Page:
2008 Milwaukee Brewers
Gave Them Just A Taste, Now They Want More

BaseballEvolution.com 2008 Spring Preview
by Asher B. Chancey, BaseballEvolution.com
February 27, 2008

Part One | Part Two

There was a time when I made the statement that a team full of Rafael Palmeiros or Willie McCoveys would be so dominant on offense as to make for all the shortcomings that would come from having Palmeiro or McCovey play positions like shortstop, second base, and centerfield. Seemingly from the moment I made that statement, I have been made more and more aware of how simply incorrect I was to say that. There is no finer example of the importance of defense than the 2007 Milwaukee Brewers.

2007 was the first season in which I truly paid attention to team defense, thanks in large part to new revolutionary defensive statistics which haven't been around very long. What I discovered by paying attention to team defense is that three teams - the Brewers, Florida Marlins, and Tampa Bay Devil Rays (and you can probably throw in the Detroit Tigers) - were absolutely victimized by their defense in 2007. But bad defense hurt no team more than it hurt the Brewers. Because of their horrendous play in the field in 2007, the Brewers missed winning their first division crown in over 25 years.

Key Transactions
Acquired Pos.
Mike Cameron CF
Eric Gagne RP
Dave Riske RP
Jason Kendall RHP
Departed Pos.
Francisco Cordero RP
Johnny Estrada C
Geoff Jenkins LF
There is reason for optimism in Milwaukee this season, however. Those poor defenders suffered from youth as much as anything, so it is natural for the team's defense to improve in 2008. Additionally, the Brewers have acquired Mike Cameron, who despite his age is still a defensive dynamo, which means that their horrendous centerfielder, Bill Hall, moves back to the infield while their horrendous third baseman, Ryan Braun, moves to left field. Finally, this is a truly talented offensive with an above-average (no, really) pitching staff playing in a weak division that they should have won last season and which has not improved significantly in the offseason.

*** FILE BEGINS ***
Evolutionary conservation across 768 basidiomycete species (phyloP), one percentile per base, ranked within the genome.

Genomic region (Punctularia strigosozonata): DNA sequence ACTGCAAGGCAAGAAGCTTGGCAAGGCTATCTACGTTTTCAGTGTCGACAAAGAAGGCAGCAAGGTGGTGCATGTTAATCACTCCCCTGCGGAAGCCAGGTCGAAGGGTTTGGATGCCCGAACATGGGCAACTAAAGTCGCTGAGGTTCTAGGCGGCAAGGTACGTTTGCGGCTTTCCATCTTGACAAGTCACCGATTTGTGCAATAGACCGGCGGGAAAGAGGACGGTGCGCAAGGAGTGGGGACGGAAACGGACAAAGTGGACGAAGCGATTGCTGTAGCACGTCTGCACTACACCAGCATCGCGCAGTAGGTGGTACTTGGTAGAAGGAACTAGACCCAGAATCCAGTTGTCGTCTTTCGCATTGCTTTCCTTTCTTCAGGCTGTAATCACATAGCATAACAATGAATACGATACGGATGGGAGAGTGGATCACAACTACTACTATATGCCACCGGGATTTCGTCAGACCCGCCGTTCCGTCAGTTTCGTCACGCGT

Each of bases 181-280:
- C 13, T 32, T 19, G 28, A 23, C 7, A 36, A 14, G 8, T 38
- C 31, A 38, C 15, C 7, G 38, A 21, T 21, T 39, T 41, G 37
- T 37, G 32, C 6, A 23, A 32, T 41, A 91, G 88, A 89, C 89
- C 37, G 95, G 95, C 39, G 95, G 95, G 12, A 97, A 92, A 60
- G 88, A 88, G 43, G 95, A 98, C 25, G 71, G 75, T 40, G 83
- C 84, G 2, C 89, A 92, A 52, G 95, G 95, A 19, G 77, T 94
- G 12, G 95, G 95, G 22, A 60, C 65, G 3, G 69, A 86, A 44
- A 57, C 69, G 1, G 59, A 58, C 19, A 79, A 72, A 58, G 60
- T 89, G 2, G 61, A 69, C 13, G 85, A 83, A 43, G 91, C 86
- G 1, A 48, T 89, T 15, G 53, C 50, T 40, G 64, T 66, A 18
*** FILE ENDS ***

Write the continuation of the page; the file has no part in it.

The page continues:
2007 Starter    Johnny Estrada
Projected 2008 Starter   Jason Kendall

There are very few players I have made more fun of since we started BaseballEvolution.com than Jason Kendall. I openly mocked Billy Beane for acquiring the light-hitting catcher and his huge salary from the Pirates in 2005. I revelled when Kendall hit one homerun in 2005 and 2006 combined, and watched his OPS+ slump into the 70s and 80s. Finally, I mourned when the Cubs traded for Kendall last season.

Nevertheless, in the midst of my mockery, I did not lose sight of one interesting fact - Kendall seems to simply prefer playing in the National League. After posting a pulse-less .226/.261/.281 in 80 games with the A's last season before being traded to the Cubs , Kendall put up a remarkable .270/.362/.356 in 57 with the Cubs.

At the age of 34, Kendall may have new life. He will never be the guy who hit 14 homeruns in 2000 again, but he has all the intangibles - veteran, former All-Star, solid catcher - and he should be a nice addition to a young team.

(How much must I like the Brewers to be speaking positively about Jason Kendall?)

First Base
2007 Starter   Prince Fielder
Projected 2008 Starter   Prince Fielder

Comeback Player
Dave Bush
His peripherals are always good. With solid defensive support, could win 20 games.
Disappointment Candidate
Ryan Braun
Peripherals looked terrible last season. No way he puts up those numbers again.
Irony - that the first father and son combination to ever both hit 50 homeruns in a season would be incredibly large, bad defenders named "Fielder."